Patrisse Cullors, creator of the #blacklivesmatter hashtag, said in a New Yorker interview that “the consequence of focusing on a leader is that you develop a necessity for that leader to be the one who’s the spokesperson and the organizer who tells the masses where to go, rather than the masses understanding that we can catalyze a movement in our community.”

The comment suggests having a leader would be like having a monarch, which isn’t necessarily so. Many leadership structures allow more than one person to have authority. The U.S. government is one example, but perhaps not the best given the partisan gulf between its executive and legislative branches. King led the Southern Christian Leadership Conference with the aid of a cadre of confidants, including his wife, Coretta Scott King.

It’s understandable that subscribers to the Black Lives Matter philosophy don’t want a Jesse Jackson or Al Sharpton drawing more attention to themselves than to the issues they’re trying to solve. But it’s not elitist for an organization or movement to have leaders. It’s not asking too much to expect movement followers to abide by certain rules. The SCLC had rules for marchers, most important to remain nonviolent.

Black Lives Matter now claims chapters in cities across America, but instead of a leader, Garza says, the loosely termed “organization” is “leader-full,” meaning many people play leadership roles.

Having identifiable leaders who speak with authority would make it easier for Black Lives Matter to combat guilt-by-association attempts to portray it as wanting to kill cops. But its followers say that’s old-fashioned. Their muse is Ella Baker, who as the behind-the-scenes mentor to the Student Nonviolent Coordinating Committee in the 1960s never received the recognition given male civil rights leaders like the Rev. Dr. Martin Luther King Jr.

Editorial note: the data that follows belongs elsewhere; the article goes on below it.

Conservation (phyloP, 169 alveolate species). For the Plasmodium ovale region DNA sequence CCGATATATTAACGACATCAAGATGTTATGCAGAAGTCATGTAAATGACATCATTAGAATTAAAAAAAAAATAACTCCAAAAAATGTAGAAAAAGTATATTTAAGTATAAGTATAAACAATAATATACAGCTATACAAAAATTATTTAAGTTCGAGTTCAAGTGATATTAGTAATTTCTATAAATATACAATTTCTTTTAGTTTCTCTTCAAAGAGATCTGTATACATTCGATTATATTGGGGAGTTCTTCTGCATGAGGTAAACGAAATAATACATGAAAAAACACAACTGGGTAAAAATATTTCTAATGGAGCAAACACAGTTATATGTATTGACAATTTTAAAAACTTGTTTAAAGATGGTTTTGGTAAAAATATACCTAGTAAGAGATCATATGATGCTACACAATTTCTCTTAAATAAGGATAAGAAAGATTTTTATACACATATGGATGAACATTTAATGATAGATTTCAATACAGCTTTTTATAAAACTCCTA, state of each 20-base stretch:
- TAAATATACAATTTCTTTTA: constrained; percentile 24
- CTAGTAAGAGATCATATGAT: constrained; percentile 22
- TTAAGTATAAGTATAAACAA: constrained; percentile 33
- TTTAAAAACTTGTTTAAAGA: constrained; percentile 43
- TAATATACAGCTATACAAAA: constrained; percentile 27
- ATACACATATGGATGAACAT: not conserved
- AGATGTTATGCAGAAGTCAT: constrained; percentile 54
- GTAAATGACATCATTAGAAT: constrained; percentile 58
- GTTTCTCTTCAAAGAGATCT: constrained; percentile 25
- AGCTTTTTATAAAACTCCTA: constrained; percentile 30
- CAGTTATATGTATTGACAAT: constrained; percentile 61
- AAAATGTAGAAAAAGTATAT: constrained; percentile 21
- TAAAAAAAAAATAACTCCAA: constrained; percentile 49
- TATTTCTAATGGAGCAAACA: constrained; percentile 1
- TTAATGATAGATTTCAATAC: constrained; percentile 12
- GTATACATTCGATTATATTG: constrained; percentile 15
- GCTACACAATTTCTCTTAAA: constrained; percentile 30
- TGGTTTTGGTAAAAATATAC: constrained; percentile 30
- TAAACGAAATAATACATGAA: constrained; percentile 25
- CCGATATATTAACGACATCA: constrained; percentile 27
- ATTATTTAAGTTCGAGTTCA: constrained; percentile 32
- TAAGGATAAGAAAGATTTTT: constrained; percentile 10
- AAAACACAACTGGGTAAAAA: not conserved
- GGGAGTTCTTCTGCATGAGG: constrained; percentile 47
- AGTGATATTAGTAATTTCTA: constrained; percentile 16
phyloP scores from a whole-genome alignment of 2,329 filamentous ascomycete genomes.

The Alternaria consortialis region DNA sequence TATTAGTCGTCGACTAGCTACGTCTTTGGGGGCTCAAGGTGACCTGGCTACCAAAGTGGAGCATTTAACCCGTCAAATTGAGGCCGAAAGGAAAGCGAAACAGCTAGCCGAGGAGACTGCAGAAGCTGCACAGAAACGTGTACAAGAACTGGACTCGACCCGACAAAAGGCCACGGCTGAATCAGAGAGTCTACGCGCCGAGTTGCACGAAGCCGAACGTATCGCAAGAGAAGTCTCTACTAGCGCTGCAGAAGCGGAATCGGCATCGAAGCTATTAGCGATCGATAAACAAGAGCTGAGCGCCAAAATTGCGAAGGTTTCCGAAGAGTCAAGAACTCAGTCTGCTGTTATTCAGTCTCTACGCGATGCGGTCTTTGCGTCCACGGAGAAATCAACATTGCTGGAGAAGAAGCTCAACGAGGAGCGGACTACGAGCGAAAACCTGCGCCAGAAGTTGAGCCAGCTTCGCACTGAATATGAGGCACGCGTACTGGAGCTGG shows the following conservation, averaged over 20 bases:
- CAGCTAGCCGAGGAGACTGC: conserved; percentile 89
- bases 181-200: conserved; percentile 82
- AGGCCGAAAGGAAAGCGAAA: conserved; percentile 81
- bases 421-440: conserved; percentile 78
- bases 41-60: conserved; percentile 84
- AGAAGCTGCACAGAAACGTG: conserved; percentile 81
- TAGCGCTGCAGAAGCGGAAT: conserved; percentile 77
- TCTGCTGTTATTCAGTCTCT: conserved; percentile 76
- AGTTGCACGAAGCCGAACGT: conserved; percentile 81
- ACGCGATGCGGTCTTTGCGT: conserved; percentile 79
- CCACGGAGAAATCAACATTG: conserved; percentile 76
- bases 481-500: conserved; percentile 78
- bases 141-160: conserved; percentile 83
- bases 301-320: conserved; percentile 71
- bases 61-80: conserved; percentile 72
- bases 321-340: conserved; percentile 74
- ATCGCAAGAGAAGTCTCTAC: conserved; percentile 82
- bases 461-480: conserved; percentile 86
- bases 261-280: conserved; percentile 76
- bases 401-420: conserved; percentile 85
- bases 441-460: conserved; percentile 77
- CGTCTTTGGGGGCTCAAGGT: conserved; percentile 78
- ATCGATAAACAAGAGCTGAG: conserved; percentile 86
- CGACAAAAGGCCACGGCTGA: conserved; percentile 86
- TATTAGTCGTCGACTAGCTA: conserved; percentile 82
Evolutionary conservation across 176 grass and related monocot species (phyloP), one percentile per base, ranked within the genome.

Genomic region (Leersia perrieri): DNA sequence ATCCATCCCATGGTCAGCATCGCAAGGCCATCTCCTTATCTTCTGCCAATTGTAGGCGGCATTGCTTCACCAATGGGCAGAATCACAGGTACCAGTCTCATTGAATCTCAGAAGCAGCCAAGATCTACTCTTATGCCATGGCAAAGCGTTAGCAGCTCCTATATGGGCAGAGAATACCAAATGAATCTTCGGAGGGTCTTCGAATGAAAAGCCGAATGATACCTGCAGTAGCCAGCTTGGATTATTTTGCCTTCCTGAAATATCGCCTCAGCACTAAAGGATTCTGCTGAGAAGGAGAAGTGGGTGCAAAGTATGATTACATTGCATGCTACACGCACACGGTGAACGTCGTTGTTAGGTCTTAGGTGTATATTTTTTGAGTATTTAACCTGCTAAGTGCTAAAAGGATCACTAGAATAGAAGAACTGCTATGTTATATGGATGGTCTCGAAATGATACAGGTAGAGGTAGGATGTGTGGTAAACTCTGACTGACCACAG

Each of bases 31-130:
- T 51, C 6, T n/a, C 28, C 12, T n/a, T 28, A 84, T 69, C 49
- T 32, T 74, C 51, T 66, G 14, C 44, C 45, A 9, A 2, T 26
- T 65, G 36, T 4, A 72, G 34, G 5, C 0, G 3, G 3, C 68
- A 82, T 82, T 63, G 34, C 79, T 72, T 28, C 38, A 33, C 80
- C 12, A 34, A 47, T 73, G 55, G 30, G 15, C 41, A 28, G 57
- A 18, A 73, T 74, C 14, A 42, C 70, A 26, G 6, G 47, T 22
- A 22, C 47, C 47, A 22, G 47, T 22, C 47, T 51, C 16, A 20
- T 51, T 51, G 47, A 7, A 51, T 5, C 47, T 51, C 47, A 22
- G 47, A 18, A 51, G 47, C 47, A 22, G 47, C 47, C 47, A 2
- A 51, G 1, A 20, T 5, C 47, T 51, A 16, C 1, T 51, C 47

But focusing on Baker ignores that while she led from the background, SNCC also had some very visible and vocal leaders, including Stokely Carmichael, who later led the Black Panthers, and John Lewis, who with Andrew Young is today considered one of the last civil rights icons. Baker’s bigger problem in receiving the recognition she deserved was her gender. In the ’60s, women weren’t supposed to lead men. Diane Nash, another SNCC leader, is also little known today.

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The comment suggests having a leader would be like having a monarch, which isn’t necessarily so. Many leadership structures allow more than one person to have authority. The U.S. government is one example, but perhaps not the best given the partisan gulf between its executive and legislative branches. King led the Southern Christian Leadership Conference with the aid of a cadre of confidants, including his wife, Coretta Scott King.

It’s understandable that subscribers to the Black Lives Matter philosophy don’t want a Jesse Jackson or Al Sharpton drawing more attention to themselves than to the issues they’re trying to solve. But it’s not elitist for an organization or movement to have leaders. It’s not asking too much to expect movement followers to abide by certain rules. The SCLC had rules for marchers, most important to remain nonviolent.

Patrisse Cullors, creator of the #blacklivesmatter hashtag, said in a New Yorker interview that “the consequence of focusing on a leader is that you develop a necessity for that leader to be the one who’s the spokesperson and the organizer who tells the masses where to go, rather than the masses understanding that we can catalyze a movement in our community.”